Matlock
    Reassuring, thank you :)

    Sent from my Nexus 5X using Tapatalk
     
  6. Arya

    Arya Settler

    Joined:
    May 15, 2013
    Messages:
    796
    Likes Received:
    59
    Location:
    Norway
    Being a Rhododendron fan I just have to ask, do they grow wild there, or is it an old garden?
     
  7. Adze

    Adze Native

    Joined:
    Oct 9, 2009
    Messages:
    1,874
    Likes Received:
    0
    Location:
    Cumbria
    Rhodies are an invasive non-native species for the large part in the UK. There are plenty which have self seeded and which spread far and wide. There's more information including links to the Forestry Commission management plan here: http://www.nonnativespecies.org/index.cfm?pageid=225

    Rhodies in a managed setting are a fine thing and the flowers are lovely in their season. The Valley Gardens in Windsor Great Park are amazing if you catch the flowering of the rhodies and azaleas.

    Rhodies un-managed are a pretty destructive, toxic species which smother native plants and destroy habitat for birds, mammals and invertebrates.
     
  8. Arya

    Arya Settler

    Joined:
    May 15, 2013
    Messages:
    796
    Likes Received:
    59
    Location:
    Norway
    I'm learning something new every day 😊
    Thank you Adze!
    I have to see the parks you are mentioning one day!
     
  9. Adze

    Adze Native

    Joined:
    Oct 9, 2009
    Messages:
    1,874
    Likes Received:
    0
    Location:
    Cumbria
  10. Arya

    Arya Settler

    Joined:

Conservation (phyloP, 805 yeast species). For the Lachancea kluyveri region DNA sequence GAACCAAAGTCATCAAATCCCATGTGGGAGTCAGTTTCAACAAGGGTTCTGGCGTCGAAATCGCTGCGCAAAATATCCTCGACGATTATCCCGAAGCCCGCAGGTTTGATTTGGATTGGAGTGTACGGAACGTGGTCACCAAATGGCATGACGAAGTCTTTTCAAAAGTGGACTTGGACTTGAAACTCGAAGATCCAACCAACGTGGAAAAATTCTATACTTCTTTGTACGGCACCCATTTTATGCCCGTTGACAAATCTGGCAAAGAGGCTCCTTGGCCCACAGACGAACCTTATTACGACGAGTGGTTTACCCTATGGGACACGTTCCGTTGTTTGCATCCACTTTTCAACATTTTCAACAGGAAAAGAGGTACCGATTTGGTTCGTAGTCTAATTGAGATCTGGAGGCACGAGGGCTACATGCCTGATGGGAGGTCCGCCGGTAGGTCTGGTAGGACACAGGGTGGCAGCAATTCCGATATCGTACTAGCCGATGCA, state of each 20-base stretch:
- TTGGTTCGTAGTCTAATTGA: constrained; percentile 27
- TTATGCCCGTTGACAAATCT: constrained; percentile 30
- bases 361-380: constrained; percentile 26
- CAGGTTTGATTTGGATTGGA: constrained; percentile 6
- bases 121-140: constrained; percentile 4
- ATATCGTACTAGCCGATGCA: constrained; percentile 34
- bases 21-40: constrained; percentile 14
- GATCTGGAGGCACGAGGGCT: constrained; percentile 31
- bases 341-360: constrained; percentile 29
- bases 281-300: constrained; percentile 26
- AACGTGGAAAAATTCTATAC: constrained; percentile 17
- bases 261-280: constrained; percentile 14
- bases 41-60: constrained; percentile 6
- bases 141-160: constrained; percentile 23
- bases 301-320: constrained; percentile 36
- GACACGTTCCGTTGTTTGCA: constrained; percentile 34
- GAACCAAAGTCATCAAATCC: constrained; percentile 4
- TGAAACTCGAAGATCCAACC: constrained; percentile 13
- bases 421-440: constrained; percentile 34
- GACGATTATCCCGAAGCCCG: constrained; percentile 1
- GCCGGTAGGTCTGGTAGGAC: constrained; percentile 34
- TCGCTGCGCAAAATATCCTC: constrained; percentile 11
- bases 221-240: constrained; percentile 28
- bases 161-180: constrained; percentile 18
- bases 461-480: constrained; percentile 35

May 15, 2013
    Messages:
    796
    Likes Received:
    59
    Location:
    Norway
    Spectacular!
     
  11. tracker1972

    tracker1972 Forager

    Joined:
    Jun 21, 2008
    Messages:
    247
    Likes Received:
    55
    Location:
    Matlock
    As Adze says, they are lovely plants but have run wild over lots of spaces they just weren't planned to be. The ones I was referring to are spread across a managed coniferous plantation. The wood has however made a lovely lightweight walking staff for my 4 year old though and they have a couple of awesome dens inside rhodedendrons due to their tenancy to be open in the middle.

    Sent from my Nexus 5X using Tapatalk
     
  12. tracker1972

    tracker1972 Forager

    Joined:
    Jun 21, 2008
    Messages:
    247
    Likes Received:
    55
    Location:
    Matlock
    Unexpected development, out for a stroll past the spot today, they've been planting new trees! Probably today by the look of the sandwich crust that was left behind...
    [​IMG]

    Sent from my Nexus 5X using Tapatalk
     
  13. Nomad64

    Nomad64 Full Member

    Joined:
    Nov 21, 2015
    Messages:
    1,017
    Likes Received:
    515
    Location:
    Just out of range
    As two of my objectives this year are (a) to work out a management plan for the profusion of rhododendrons I have, (I'd already checked out the FC guidance) and (b) have a go at keeping bees (I've inherited a hive and kit), I was a bit concerned at this so I did a bit of digging on t'interweb.

    The consensus seems to be that hullicinagenic/toxic rhododendron based honey seems to be unlikely to be an issue in the UK although there are some interesting myths associated with it.

    http://http://www.paghat.com/toxichoney.html

    Interesting subject though. :)
     
    #13 Nomad64, Feb 17, 2017
    Last edited: Feb 17, 2017
  14. Janne

    Janne M.A.B (Mad About Bushcraft)

    Joined:
    Feb 10, 2016
    Messages:
    12,208
    Likes Received:
    2,200
    Location:
    Grand Cayman, Norway, Sweden
    Hallucinogenic honey....

    Will you accept credit cards?
    :)
     

Share This Page